It was unmissable with each passing delivery and not something you associate with Australian cricket. As the final hour of the Sydney Test wound down, one could see the shoulders of the Aussies drop. There was a sense of resignation as Hanuma Vihari and Ashwin Ravichandran defended everything. Here was a team, with one of its most potent attacks in history, on a day five pitch, having just five wickets to show after more than 120 overs bowled.

Ricky Ponting and Shane Warne, two of Australia’s greatest cricketers, had no hope of India surviving the last day at the SCG. While Ponting reckoned India would fold inside 200, Warne was a little more generous and reserved his opinion till after Cheteshwar Pujara perished when he said the hosts would wrap things up quickly. Glenn McGrath, in the studios in India, also thought there was a chance the match might get over in a session on day five.

As bold as they seemed, one could see where these legends were coming from. They were used to Australian teams being ruthless at home. That’s the way they played their cricket. That’s the way we’re used to seeing Australia play their cricket. Which is why it came as a bit of a surprise when Steve Smith and Marnus Labuschagne cited lack of assistance from the pitch when reflecting on their team’s inability to bowl out India.

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As the dust settled at the Sydney Cricket Ground on Monday, as the Indian team and the cricketing world marveled at the great escape, Australia were left to rue the opportunities they missed. Rue the fact that despite having a near full-strength side for much of the series, they were heading into a decider. And one couldn’t help but wonder how things turned around so quickly. How a visiting team, faced with relentless setbacks, seemed to have the edge at that point.

A lot has happened since the 36 all-out at Adelaide. An interim captain has shown remarkable fortitude in rallying his team forward. A bunch of bruised, possibly fatigued cricketers have fought tooth and nail to stay afloat. But as much as one would like to credit India entirely for the way things have panned out over the last two Tests, there’s no denying that there are significant cracks in the Australian team that have surfaced for all to see.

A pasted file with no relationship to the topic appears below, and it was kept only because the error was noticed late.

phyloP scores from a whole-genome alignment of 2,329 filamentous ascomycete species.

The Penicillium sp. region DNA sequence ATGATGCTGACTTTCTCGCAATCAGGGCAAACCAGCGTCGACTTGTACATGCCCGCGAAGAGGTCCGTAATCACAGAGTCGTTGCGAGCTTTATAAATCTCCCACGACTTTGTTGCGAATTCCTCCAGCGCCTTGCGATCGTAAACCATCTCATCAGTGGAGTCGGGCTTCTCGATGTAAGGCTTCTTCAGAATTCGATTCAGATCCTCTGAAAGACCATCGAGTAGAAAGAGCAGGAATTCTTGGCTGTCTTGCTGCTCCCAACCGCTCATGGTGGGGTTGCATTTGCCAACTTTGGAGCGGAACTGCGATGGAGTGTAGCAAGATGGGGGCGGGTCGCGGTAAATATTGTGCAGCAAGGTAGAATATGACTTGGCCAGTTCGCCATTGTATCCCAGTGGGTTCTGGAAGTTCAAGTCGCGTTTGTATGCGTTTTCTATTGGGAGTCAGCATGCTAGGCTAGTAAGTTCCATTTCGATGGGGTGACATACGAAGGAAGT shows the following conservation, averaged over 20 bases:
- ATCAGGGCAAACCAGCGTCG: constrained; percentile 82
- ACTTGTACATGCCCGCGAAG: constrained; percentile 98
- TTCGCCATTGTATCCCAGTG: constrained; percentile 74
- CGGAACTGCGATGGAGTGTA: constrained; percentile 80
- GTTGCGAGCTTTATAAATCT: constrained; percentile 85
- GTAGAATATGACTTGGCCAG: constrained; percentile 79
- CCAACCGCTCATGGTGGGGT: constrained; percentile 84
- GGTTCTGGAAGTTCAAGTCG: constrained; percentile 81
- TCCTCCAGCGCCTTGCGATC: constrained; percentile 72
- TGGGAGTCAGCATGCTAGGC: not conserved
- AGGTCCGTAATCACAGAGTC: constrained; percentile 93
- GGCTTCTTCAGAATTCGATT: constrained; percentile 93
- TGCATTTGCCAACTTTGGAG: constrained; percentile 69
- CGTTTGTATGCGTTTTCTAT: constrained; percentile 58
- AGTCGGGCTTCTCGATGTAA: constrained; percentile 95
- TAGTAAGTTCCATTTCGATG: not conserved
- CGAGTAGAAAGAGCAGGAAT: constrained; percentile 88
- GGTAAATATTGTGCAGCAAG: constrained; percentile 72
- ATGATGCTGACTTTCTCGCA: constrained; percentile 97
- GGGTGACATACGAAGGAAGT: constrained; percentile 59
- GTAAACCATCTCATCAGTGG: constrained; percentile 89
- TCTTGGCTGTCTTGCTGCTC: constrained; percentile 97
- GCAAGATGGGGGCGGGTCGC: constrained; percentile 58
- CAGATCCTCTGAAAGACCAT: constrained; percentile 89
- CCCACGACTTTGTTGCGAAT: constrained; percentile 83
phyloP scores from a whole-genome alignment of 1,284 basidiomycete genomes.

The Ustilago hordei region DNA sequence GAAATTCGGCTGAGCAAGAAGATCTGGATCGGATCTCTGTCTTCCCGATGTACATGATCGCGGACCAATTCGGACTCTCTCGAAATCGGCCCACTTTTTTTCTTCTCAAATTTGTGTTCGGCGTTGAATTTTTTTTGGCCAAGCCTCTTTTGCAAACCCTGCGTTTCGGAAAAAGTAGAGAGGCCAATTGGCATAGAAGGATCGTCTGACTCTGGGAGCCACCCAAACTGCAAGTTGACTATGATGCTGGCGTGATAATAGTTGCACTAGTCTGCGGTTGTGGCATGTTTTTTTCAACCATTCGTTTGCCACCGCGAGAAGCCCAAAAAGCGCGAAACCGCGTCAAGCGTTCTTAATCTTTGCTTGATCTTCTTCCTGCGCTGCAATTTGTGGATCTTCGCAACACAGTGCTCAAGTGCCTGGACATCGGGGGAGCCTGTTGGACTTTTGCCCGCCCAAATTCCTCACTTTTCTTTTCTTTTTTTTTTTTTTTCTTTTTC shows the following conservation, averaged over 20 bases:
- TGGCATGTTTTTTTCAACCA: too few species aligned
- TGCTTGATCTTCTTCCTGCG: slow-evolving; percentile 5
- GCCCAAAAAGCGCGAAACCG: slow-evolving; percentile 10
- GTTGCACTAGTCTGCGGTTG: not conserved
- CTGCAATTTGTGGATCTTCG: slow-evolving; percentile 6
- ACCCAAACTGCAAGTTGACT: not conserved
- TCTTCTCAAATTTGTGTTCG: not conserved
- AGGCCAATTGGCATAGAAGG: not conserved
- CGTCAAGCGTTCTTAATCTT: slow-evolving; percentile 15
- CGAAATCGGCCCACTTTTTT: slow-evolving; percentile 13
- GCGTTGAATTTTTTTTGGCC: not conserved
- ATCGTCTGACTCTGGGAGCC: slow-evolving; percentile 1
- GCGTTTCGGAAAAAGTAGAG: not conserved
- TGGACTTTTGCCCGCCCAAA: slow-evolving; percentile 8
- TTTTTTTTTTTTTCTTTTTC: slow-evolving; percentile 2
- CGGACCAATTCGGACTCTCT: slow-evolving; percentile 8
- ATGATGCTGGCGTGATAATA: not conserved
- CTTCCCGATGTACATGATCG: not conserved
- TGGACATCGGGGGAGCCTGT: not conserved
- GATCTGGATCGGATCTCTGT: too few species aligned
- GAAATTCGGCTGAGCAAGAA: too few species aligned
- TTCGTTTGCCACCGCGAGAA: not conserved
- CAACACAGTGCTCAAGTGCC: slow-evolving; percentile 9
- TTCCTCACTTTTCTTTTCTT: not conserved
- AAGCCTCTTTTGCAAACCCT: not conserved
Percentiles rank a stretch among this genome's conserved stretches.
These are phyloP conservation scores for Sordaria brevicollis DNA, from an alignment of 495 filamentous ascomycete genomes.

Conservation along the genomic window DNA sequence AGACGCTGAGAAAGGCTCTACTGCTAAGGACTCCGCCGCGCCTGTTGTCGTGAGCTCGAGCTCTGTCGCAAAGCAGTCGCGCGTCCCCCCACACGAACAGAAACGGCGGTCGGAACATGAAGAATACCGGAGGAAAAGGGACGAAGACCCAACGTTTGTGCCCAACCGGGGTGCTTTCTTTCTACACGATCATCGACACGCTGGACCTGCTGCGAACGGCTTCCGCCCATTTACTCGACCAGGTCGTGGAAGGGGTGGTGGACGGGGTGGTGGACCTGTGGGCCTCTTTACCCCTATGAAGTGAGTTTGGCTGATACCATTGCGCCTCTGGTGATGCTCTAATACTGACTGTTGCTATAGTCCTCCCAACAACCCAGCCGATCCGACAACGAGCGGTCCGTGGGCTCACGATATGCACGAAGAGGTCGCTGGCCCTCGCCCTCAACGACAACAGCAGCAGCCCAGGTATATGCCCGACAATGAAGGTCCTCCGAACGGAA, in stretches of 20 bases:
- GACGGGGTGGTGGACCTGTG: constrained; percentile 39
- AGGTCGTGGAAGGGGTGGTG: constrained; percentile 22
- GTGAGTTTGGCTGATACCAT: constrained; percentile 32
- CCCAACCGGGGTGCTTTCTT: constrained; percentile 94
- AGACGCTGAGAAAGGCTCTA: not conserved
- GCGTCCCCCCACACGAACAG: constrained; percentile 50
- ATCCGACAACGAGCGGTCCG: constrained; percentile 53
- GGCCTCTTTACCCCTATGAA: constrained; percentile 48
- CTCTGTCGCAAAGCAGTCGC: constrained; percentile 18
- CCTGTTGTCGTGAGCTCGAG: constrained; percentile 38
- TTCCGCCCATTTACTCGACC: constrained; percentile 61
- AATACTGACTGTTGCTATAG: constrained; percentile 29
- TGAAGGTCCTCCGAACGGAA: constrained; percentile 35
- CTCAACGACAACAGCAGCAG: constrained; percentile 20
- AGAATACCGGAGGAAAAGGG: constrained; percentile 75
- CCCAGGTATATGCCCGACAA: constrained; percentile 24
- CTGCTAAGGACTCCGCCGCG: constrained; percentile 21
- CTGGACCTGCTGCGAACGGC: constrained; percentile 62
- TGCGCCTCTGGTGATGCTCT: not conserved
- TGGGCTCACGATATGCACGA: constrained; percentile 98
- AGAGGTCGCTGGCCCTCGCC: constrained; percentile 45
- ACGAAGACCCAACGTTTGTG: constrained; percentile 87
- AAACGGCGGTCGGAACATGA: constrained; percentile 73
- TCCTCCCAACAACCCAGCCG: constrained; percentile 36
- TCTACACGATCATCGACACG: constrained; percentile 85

Weak spots

First things first, there are the issues with the playing XI. Since the series began, Australia have been searching for a dependable opening pair. The first two Tests saw Joe Burns and Matthew Wade stride out at the top of the order but neither could make the position his own. Burns was subsequently dropped but Wade managed to slip into the middle order.

In the Sydney Test, it was veteran David Warner opening the batting with debutant Will Pucovski. While Pucovski did well to get a 62 in his first innings, he ended up injuring his shoulder and is a doubtful starter for the Brisbane Test. On the other hand, Warner, who missed the first two games due to a groin injury, looked far from his best in the 5 and 13 he managed in Sydney and it remains to be seen if he will be fully fit for the decider.

Then there’s the lack of contribution from the No 5. To be precise, Australia have yielded 79 runs in five innings from that position. Wade took Travis Head’s place after the first two Tests but between them, they haven’t provided any stability in the middle order. Wade’s made more news for his banter with Rishabh Pant and if he does hold on to his place, his team will expect better from him than the reckless dismissals he’s provided.

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In terms of bowling, Pat Cummins and Josh Hazlewood have formed the spearhead for Australia. They have taken 15 and 11 wickets at averages of 18.13 and 18.00 respectively in the series so far, providing breakthroughs and building pressure each time they have come into the attack.